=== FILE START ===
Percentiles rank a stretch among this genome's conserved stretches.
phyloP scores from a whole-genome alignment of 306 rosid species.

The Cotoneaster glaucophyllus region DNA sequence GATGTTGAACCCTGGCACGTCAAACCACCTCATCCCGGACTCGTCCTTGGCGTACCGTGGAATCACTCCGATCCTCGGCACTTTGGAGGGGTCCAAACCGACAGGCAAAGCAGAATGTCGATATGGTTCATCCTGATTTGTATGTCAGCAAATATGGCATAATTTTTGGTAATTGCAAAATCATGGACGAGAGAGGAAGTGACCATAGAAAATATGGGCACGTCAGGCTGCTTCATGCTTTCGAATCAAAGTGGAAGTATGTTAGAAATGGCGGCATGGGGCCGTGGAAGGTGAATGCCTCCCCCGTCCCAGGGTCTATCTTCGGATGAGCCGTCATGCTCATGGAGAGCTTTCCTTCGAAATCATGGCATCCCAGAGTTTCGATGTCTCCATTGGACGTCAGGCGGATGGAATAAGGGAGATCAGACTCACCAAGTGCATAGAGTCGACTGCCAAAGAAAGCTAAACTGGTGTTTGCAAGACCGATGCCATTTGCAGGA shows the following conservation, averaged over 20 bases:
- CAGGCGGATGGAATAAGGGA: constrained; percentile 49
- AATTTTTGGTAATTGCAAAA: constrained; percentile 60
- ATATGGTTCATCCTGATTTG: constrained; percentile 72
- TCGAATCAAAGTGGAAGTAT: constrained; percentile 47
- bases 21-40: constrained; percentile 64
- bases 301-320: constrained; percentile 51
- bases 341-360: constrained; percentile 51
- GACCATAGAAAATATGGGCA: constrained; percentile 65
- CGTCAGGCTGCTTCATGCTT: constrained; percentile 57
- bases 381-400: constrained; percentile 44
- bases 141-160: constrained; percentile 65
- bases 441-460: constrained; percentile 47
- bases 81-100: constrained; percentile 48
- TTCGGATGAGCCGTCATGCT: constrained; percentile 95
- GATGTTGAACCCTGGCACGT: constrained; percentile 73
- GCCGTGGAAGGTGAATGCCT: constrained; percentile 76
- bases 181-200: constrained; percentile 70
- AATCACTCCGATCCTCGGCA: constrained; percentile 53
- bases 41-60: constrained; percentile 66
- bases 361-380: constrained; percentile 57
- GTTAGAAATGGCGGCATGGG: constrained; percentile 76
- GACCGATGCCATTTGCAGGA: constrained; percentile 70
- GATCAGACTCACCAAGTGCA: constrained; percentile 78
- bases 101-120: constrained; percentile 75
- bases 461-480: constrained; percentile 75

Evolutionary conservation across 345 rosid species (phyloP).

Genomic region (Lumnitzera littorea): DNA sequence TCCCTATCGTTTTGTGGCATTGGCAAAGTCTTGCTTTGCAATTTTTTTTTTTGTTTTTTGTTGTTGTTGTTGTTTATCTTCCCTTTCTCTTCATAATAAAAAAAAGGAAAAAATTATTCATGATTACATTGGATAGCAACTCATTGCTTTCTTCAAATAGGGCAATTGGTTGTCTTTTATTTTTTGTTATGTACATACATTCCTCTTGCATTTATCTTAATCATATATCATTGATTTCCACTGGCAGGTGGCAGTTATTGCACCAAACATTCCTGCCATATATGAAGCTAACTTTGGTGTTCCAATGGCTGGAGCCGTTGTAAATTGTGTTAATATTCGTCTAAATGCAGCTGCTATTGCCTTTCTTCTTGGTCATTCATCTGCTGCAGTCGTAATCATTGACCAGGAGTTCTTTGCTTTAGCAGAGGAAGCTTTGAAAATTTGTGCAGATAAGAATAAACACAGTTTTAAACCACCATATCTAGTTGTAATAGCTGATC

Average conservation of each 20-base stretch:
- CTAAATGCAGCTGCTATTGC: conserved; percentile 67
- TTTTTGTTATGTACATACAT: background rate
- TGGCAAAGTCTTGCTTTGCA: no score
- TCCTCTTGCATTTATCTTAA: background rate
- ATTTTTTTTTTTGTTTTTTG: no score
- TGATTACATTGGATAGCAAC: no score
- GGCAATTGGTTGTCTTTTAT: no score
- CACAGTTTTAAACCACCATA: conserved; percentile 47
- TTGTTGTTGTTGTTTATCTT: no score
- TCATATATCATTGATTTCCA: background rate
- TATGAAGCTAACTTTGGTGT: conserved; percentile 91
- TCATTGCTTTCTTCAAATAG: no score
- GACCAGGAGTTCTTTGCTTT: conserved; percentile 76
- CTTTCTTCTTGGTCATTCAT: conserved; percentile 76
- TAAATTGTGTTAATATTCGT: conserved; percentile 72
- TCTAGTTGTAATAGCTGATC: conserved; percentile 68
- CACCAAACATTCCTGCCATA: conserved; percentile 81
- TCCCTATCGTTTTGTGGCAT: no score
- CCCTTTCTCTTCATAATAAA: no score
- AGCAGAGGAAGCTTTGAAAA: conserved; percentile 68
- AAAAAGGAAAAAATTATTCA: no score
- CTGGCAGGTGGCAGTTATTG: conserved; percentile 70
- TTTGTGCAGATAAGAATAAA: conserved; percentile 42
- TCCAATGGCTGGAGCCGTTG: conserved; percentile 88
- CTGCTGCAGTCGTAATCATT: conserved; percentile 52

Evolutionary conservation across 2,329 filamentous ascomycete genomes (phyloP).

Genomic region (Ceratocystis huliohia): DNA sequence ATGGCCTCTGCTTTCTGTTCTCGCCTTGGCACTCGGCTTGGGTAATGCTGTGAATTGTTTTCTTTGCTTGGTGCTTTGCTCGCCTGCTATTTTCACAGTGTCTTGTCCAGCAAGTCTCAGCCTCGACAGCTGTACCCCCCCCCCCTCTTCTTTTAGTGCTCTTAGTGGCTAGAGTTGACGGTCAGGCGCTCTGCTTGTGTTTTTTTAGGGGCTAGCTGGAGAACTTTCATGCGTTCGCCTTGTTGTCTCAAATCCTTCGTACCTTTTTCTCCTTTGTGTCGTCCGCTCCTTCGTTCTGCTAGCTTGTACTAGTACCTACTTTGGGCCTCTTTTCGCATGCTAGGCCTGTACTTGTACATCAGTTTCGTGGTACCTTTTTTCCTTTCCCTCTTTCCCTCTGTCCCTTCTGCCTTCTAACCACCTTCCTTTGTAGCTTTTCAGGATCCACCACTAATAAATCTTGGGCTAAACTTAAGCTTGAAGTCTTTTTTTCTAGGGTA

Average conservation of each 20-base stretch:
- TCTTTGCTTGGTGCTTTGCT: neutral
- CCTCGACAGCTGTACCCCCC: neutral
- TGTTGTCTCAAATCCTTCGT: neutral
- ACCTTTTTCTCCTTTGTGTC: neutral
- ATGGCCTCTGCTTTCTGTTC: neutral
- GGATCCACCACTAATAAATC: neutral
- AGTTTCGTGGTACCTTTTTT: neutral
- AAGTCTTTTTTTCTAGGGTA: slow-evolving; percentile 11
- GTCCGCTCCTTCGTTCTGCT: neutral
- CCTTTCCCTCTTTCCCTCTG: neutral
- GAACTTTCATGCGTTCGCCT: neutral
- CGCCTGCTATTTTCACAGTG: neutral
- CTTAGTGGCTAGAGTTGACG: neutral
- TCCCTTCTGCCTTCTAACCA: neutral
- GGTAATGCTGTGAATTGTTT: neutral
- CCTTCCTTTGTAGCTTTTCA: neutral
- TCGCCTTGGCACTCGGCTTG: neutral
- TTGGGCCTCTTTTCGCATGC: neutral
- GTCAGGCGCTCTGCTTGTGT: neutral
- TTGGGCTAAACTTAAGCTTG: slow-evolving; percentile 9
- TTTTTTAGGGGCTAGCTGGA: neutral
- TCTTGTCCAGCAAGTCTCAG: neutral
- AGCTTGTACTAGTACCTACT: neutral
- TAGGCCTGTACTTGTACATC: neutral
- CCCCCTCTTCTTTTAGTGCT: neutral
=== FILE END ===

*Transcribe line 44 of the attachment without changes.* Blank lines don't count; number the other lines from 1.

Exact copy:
- GACCAGGAGTTCTTTGCTTT: conserved; percentile 76